In the mining towns of South Wales, colliers had pennies deducted from their wages to support their own libraries, more than 100 of them by 1934. The miners themselves determined which books to buy. One such library, the Tredegar Workmen's Institute, devoted 20 percent of its acquisitions budget to philosophy. Another spent 45 pounds on the Oxford English Dictionary. (In the best of times, a miner could not earn much more than a pound a day.) There were sophisticated literary debates down in the pits, where one collier heard high praise for George Meredith. That evening, he tried to borrow Meredith's Love in the Valley from the local miners' library, only to find 12 names on the waiting list for a single copy. "Every miner has a hobby," explained one Welsh collier. "It may be a reaction from physical strain. The miner works in a dark, strange world. He comes up into light. It is a new world. It is stimulating. He wants to do something. . . . Think what reading means to an active mind that is locked away in the dark for hours every day!"

On company time, and a half-mile below the surface, Nottinghamshire collier G. A. W. Tomlinson (b. 1872) read The Canterbury Tales, Lamb's Essays, The Origin of Species, and Oscar Wilde's The Ballad of Reading Gaol. Admittedly, that could be an occupational hazard: once, when he should have been minding a set of rail switches, he was so absorbed in Goldsmith's The Deserted Village that he allowed tubs full of coal to crash into empties. The foreman (quite rightly) clouted him and snatched the volume away. He returned it at the end of the shift and offered a few poetry books of his own—"BUT IF THA BRINGS 'EM DARN T'PIT I'LL KNOCK THI BLOCK OFF." Tomlinson tried to write his own verses and concealed them from his workmates, until one of them picked up a page he had dropped and read it: "No good, lad. Tha wants ter read Shelley's stuff. That's poetry!"

While studying Greek philosophy at night, Joseph Keating performed one of the toughest and worst-paid jobs in the mine: shoveling out tons of refuse. One day, he was stunned to hear a co-worker sigh, "Heaven from all creatures hides the book of fate." "You are quoting Pope," Keating exclaimed. "Ayh," replied his companion, "me and Pope do agree very well." Keating had himself been reading Pope, Fielding, Smollett, Goldsmith, and Richardson in poorly printed paperbacks. Later he acquired a violin for 18 shillings, took lessons, and formed a chamber-music quartet, playing Mozart, Corelli, Beethoven, and Schubert—not an uncommon hobby in the coalfields. And he never forgot the electric thrill of pursuing books and music: "Reading of all sorts—philosophy, history, politics, poetry, and novels—was mixed up with my music and other amusements. I was tremendously alive at this period. Everything interested me. Every hour, every minute was crammed with my activities in one direction or another. New, mysterious emotions and passions seemed to be breaking out like little flames from all parts of my body. As soon as the morning sunlight touched my bedroom window, I woke. I did not rise. I leaped up. I flung the bedclothes away from me. They seemed to be burning my flesh. A glorious feeling within me, as I got out of bed, made me sing. My singing was never in tune, but my impulse of joy had to express itself."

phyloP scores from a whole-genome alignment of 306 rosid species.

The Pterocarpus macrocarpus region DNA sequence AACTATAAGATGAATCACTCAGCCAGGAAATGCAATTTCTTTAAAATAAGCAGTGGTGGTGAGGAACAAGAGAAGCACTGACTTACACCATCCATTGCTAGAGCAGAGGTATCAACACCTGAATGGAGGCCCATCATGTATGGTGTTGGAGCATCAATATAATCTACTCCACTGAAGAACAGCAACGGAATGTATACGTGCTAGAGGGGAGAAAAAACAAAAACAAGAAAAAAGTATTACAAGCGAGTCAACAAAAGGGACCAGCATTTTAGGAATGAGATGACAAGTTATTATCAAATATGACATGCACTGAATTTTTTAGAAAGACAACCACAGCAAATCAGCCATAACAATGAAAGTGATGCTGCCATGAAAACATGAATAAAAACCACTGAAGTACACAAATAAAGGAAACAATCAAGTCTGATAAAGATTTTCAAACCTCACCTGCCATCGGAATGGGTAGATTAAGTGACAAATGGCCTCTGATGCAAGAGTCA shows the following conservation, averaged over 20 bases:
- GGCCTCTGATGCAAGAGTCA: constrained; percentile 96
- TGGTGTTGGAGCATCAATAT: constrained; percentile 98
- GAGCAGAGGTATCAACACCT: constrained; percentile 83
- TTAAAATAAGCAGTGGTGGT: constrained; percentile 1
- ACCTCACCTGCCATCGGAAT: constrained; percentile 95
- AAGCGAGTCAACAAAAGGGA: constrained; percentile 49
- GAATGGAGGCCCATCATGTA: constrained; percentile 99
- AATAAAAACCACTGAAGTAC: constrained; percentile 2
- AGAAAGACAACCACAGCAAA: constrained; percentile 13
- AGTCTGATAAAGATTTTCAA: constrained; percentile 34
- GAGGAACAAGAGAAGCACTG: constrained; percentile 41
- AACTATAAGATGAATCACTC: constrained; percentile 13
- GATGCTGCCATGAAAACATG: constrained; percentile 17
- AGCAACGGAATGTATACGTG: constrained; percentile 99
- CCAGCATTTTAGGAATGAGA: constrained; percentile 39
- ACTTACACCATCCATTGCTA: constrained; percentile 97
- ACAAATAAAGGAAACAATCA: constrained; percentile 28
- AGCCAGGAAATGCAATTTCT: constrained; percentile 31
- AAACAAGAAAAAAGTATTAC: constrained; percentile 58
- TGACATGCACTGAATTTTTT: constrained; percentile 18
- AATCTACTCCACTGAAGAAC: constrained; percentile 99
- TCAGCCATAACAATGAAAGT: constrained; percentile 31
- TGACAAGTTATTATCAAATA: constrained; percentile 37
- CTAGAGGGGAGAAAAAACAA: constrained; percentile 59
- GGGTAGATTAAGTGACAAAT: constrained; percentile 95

Among the same audience, classical music was as popular as classic literature. A century ago one might hear, over the roar of machinery, ironworkers chanting the Pilgrims' Chorus from Tannhäuser, or weavers rehearsing Messiah or Elijah. A 1938 BBC survey found that orchestral music was as popular as cricket broadcasts, attracting half of all working-class listeners. Another 15 percent enjoyed grand opera and piano recitals.

The Workers' Educational Association, founded in 1903 (and still a going concern today), brought university-level adult courses in literature, history, science, and economics to the mill towns. The students were intensely dedicated: they had to be, given the realities of their lives. One pottery engineer recorded that, over a 26-week period, he worked an average of 74.5 hours per week, then wrote 14 essays for his WEA course, and also delivered a total of 25 lectures to various other classes.

The WEA offered no grades, no degrees, and no vocational courses. The only motive for study was the disinterested pursuit of learning, and the students vehemently rejected any kind of occupational training. "Knowledge for its own sake is a better principle," said one. "Adult education is often a way of escape from the tedious monotony of working life. Give as wide a range of subjects as possible and let the student follow his bent." "We want freedom of mind, power and expression," wrote another, "and for that reason wish to dissociate work and study."

Because the WEA brought to the masses the kind of liberal education that Matthew Arnold had championed, some doctrinaire Marxists denounced it. Proletarian novelist Ethel Carnie warned that the pursuit of literature and art would simply "chloroform" the workers, who should focus instead "on the narrow, rigid, and distinctly not impartial facts deduced from the experience of our own exploited class." But WEA students found these assaults offensively condescending. "Will Miss Carnie be good enough to show where the chloroforming process comes in?" shot back garment worker Lavena Saltonstall. "Greek art will never keep the workers from claiming their world; in fact, it will help them to realise what a stunted life they have hitherto led. Nothing that is beautiful will harm the workers," who were perfectly able "to hear a lecture on industrial history, or economics, or Robert Browning, and remain quite sane. As a Socialist, as a trade unionist, as a suffragist . . . I resent Miss Carnie's suggestion that the WEA educational policy can ever make me forget the painful history of Labour, or chloroform my senses to the miseries that I see around me." And (Miss Saltonstall wound up) if anyone thinks "that a working man or woman is liable to be side-tracked or made neutral or impartial because they look at all sides of a question in order to understand it fully, then they are libelling the intelligence of the working classes."